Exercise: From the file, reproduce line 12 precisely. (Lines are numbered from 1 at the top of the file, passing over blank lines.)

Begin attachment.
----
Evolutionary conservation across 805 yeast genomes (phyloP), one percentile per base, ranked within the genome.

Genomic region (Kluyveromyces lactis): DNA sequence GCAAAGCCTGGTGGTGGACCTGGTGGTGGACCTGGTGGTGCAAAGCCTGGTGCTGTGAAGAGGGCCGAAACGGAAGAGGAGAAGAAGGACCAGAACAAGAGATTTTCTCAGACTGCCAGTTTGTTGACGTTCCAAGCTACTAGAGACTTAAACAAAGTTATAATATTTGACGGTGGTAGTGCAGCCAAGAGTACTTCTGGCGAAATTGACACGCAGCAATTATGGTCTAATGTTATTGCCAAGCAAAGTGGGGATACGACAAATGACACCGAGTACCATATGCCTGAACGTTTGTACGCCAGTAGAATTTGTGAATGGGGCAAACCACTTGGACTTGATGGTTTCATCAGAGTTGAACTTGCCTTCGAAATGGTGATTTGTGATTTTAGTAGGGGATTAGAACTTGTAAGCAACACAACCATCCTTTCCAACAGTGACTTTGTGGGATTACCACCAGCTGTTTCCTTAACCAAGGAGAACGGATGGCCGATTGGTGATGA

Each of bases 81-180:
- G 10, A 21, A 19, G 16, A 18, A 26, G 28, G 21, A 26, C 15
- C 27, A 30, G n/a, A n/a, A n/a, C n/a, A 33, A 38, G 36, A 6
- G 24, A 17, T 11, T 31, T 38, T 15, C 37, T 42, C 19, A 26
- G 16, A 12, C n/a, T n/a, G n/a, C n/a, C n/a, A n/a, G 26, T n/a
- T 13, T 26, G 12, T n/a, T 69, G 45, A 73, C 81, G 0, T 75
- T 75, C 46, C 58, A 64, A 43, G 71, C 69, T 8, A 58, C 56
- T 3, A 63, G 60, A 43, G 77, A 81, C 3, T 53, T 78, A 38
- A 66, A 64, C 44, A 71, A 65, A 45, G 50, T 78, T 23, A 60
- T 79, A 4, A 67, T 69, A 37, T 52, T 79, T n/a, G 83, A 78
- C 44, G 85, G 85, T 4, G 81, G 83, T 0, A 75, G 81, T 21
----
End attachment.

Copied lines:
- T 79, A 4, A 67, T 69, A 37, T 52, T 79, T n/a, G 83, A 78